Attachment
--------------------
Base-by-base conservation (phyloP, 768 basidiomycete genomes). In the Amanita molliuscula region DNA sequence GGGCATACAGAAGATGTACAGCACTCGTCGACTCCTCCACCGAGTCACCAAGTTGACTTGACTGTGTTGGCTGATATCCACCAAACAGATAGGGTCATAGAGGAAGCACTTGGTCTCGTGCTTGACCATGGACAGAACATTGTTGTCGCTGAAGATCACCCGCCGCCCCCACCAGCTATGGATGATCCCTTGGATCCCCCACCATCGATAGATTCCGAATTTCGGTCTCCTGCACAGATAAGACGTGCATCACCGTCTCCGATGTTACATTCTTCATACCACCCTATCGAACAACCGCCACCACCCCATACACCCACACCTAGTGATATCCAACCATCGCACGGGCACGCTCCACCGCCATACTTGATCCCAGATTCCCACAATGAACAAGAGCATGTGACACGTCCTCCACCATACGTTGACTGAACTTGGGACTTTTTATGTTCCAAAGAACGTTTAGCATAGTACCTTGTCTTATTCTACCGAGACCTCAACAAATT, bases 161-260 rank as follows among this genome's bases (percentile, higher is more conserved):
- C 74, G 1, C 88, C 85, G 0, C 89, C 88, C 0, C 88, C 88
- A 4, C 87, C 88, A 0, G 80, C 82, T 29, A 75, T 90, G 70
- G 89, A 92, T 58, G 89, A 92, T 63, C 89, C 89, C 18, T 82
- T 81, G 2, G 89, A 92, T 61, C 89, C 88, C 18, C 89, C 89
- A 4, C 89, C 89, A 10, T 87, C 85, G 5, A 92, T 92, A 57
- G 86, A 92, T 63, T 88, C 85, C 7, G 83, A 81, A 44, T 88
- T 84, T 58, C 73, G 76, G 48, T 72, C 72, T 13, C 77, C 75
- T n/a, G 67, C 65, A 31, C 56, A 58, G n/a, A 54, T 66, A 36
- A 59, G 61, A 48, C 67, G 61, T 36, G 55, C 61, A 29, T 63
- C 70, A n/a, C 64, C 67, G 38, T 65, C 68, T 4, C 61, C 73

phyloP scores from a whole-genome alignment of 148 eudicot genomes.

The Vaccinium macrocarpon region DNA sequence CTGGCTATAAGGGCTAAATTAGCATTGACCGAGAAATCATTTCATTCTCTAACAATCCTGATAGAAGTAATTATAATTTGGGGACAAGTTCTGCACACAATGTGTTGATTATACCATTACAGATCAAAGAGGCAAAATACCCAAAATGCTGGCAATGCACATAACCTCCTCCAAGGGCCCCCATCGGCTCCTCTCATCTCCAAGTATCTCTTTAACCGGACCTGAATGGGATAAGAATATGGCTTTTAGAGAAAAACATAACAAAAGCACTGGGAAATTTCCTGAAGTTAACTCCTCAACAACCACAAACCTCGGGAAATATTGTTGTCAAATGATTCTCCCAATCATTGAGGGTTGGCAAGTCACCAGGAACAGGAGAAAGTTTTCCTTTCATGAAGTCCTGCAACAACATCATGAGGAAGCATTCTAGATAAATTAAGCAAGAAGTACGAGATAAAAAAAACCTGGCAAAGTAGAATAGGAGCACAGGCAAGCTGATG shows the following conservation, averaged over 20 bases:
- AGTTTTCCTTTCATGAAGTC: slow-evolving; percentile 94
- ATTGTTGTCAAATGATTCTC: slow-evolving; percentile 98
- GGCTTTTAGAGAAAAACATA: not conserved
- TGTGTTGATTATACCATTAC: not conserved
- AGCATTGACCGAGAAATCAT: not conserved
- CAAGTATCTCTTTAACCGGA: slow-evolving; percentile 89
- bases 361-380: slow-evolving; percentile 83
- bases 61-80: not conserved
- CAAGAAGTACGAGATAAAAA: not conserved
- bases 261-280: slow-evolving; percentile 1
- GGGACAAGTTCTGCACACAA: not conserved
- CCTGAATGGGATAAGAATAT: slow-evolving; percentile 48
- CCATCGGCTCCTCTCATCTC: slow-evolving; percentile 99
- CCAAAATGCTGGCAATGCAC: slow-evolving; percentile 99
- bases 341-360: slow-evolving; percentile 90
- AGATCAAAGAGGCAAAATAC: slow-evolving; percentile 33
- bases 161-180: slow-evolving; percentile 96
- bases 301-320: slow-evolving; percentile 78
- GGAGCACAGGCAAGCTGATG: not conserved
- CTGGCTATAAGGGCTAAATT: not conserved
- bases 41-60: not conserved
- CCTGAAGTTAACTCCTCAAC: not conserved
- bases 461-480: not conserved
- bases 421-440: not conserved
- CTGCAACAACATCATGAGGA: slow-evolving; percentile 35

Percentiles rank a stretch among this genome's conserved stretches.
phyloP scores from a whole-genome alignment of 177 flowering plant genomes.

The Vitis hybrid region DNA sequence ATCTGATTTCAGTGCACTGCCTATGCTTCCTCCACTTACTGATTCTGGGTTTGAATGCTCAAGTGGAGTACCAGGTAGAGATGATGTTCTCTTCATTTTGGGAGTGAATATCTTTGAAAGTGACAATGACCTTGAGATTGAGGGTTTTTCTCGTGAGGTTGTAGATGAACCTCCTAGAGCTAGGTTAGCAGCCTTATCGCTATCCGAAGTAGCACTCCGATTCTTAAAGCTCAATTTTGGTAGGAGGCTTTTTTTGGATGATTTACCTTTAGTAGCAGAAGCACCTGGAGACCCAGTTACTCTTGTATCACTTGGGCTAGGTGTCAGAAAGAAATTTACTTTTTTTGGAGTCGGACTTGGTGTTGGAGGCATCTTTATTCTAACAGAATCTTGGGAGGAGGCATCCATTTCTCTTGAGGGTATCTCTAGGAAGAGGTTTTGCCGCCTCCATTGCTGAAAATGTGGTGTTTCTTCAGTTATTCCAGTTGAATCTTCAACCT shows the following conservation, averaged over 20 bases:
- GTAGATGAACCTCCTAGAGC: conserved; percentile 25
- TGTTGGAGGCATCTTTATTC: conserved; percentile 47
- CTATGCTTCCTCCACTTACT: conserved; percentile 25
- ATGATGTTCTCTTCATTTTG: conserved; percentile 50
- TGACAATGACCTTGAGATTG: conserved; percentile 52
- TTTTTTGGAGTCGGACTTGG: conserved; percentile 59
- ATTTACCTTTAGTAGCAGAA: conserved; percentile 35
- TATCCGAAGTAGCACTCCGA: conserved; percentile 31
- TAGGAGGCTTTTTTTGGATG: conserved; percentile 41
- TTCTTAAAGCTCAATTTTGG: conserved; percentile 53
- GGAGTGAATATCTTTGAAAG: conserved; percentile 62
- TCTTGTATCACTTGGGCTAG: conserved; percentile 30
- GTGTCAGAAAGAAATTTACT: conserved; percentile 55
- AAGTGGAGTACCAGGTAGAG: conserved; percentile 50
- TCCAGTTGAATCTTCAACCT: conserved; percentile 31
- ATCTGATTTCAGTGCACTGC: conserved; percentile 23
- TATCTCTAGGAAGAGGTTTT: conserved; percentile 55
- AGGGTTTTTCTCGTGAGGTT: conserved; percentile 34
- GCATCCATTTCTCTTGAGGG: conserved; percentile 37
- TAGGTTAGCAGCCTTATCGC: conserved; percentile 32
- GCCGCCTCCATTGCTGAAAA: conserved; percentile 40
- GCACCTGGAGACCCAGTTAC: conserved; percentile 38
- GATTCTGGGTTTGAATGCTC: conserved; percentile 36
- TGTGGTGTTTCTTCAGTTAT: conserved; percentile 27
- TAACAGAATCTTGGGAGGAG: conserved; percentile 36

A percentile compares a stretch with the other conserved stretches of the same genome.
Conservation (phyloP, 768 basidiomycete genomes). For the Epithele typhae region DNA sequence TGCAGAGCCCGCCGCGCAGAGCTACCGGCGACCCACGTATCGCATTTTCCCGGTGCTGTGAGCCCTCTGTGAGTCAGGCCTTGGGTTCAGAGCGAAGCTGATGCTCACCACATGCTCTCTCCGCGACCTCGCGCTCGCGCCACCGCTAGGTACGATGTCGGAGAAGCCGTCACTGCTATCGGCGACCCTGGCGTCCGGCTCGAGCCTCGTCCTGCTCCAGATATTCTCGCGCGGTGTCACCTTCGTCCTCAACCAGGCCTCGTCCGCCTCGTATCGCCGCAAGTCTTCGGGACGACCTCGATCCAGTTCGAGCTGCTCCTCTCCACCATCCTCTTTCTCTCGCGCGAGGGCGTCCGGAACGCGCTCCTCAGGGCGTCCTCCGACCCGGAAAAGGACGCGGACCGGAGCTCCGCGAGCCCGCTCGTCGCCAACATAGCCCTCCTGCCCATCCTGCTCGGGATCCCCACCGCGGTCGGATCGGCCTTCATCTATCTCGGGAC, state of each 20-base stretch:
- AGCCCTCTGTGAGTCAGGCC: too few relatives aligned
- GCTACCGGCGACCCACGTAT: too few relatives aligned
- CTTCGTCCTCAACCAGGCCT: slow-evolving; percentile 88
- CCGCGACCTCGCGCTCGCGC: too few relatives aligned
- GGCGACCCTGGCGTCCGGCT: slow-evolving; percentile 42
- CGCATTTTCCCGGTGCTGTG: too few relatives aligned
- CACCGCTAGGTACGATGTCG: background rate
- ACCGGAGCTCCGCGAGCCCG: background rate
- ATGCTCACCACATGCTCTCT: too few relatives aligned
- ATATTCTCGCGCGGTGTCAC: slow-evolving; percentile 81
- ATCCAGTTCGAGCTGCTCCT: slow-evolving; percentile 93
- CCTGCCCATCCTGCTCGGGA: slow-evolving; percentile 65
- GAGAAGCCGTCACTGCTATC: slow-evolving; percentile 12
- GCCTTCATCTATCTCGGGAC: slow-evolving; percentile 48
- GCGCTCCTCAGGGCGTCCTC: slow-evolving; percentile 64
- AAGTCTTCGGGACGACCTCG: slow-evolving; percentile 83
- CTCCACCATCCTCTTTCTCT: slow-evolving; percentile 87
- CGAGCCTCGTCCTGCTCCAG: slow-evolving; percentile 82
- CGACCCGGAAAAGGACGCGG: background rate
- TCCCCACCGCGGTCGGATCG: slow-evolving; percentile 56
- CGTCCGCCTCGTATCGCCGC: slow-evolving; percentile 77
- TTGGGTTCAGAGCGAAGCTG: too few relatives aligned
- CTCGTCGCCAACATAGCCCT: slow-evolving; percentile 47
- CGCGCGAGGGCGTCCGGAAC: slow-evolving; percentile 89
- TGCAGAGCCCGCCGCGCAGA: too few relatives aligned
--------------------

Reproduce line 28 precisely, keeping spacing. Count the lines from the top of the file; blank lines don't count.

- bases 341-360: slow-evolving; percentile 90